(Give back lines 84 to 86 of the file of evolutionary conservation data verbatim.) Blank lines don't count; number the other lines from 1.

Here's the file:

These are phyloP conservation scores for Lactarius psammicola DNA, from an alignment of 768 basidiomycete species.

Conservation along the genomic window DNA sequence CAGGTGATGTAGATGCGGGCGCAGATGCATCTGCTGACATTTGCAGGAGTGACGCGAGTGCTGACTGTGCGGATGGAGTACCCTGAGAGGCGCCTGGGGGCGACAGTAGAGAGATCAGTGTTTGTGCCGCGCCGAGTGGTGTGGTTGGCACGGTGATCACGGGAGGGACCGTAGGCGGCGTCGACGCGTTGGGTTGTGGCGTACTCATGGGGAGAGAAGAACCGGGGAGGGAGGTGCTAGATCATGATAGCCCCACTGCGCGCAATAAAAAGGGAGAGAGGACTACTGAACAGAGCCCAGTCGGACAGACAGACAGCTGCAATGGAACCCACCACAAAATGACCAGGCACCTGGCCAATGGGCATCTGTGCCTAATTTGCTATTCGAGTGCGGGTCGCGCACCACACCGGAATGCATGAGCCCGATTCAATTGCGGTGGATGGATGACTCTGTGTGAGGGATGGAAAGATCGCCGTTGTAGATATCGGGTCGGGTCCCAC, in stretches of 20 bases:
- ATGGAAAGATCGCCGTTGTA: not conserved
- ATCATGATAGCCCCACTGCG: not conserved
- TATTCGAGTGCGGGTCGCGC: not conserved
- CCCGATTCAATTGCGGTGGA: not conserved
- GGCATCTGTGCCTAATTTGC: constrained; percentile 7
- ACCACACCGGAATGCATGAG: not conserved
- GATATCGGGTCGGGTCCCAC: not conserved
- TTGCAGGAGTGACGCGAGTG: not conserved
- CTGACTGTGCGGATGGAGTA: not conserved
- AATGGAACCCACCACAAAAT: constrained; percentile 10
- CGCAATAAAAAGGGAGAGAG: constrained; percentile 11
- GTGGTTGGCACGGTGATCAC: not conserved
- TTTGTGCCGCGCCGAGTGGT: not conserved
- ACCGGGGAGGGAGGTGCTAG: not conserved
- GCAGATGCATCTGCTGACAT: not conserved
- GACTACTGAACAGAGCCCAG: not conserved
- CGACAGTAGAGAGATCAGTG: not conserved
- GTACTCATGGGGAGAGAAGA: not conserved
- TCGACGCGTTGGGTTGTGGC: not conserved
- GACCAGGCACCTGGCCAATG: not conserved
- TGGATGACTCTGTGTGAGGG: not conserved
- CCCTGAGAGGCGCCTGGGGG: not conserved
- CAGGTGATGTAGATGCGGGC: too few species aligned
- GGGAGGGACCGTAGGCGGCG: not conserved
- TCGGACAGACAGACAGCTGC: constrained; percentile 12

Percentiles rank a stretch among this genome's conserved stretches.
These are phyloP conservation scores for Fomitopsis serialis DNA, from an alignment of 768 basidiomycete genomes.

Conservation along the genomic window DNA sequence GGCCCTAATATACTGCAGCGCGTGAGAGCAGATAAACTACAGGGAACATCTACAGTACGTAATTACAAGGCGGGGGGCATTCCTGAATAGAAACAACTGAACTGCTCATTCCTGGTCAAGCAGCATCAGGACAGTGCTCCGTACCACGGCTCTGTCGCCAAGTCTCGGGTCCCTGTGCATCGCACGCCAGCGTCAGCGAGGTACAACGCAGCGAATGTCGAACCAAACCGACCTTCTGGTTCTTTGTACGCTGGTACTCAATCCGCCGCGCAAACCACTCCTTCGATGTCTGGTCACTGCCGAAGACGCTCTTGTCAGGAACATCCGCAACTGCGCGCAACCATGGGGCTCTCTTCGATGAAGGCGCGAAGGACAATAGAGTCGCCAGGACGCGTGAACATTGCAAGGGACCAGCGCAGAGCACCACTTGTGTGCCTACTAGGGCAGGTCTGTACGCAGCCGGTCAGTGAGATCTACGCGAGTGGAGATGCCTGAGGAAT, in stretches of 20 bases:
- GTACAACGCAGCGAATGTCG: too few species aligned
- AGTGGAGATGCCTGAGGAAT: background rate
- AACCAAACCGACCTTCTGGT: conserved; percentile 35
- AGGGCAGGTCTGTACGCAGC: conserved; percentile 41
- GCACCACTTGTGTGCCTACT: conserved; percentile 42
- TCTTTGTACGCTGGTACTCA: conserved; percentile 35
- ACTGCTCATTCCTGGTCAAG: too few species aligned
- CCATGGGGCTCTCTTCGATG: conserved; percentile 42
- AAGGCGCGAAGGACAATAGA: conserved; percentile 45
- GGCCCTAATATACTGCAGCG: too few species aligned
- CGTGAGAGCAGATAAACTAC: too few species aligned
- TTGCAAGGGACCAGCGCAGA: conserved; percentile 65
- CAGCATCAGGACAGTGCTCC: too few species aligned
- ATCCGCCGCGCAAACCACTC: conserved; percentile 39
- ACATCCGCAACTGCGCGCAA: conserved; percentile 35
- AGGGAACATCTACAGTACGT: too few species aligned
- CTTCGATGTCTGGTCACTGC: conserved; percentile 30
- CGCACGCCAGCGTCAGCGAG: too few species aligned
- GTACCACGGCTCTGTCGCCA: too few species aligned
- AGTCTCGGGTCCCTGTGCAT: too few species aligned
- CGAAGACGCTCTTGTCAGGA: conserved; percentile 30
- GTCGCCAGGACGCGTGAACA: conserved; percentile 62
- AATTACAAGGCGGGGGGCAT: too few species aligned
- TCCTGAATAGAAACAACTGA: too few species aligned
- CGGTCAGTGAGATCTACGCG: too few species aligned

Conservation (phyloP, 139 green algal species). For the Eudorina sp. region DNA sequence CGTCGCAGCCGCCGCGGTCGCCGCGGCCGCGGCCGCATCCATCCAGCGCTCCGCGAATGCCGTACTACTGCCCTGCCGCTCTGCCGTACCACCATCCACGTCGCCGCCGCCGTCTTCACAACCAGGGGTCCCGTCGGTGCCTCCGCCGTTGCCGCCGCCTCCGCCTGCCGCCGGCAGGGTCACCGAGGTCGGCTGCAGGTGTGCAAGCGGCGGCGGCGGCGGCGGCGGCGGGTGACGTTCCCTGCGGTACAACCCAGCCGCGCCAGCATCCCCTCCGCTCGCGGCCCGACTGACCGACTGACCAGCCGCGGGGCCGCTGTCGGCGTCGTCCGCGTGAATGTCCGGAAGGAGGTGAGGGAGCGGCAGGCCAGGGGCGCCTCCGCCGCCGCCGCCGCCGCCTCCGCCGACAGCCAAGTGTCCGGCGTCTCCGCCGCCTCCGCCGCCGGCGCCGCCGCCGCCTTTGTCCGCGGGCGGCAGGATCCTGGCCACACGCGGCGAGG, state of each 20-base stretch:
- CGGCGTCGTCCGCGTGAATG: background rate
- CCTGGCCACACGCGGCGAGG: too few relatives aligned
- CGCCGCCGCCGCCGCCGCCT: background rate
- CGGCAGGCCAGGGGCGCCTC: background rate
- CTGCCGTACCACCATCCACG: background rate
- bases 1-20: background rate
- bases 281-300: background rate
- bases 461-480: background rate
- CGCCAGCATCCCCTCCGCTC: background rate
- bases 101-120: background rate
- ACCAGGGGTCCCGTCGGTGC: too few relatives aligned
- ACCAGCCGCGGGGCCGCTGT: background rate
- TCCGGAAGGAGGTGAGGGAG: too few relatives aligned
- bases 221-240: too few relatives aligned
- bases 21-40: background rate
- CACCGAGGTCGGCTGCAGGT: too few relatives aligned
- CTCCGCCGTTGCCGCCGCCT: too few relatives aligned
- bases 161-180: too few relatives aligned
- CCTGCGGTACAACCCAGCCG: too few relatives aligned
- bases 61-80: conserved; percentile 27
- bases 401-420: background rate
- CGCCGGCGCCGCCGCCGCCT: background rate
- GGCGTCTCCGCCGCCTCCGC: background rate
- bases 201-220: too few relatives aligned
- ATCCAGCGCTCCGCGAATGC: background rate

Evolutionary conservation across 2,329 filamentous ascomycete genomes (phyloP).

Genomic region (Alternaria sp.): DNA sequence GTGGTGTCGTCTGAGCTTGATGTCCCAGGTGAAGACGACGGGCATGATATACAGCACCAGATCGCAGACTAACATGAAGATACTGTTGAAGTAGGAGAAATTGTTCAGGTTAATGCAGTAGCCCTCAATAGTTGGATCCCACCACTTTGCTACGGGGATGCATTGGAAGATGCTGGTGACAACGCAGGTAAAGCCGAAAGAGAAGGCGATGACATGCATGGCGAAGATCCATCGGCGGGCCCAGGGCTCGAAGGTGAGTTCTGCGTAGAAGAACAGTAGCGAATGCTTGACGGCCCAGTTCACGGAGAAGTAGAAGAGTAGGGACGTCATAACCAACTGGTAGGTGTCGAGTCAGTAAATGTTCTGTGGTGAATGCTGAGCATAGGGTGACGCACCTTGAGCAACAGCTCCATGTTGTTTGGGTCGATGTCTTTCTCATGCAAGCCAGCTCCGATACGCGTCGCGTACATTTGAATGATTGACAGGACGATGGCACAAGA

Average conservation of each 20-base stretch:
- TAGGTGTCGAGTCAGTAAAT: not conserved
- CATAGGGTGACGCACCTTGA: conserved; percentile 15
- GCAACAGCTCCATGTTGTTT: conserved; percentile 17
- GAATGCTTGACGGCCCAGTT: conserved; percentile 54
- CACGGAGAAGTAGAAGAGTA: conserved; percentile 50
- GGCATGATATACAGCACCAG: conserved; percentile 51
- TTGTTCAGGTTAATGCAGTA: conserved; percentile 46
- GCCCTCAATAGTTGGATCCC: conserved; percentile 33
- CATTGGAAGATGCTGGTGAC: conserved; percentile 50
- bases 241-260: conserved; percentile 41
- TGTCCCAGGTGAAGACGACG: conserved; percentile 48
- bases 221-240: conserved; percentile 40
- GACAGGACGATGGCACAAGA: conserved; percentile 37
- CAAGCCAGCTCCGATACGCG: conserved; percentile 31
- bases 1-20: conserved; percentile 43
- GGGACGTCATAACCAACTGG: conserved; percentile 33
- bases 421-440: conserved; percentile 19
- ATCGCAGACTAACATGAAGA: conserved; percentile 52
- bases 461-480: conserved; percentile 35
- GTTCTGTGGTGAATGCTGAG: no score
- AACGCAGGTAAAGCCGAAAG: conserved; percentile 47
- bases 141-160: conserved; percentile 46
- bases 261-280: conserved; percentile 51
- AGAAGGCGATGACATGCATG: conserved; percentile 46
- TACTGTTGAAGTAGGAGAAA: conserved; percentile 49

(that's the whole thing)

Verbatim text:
Average conservation of each 20-base stretch:
- TAGGTGTCGAGTCAGTAAAT: not conserved
- CATAGGGTGACGCACCTTGA: conserved; percentile 15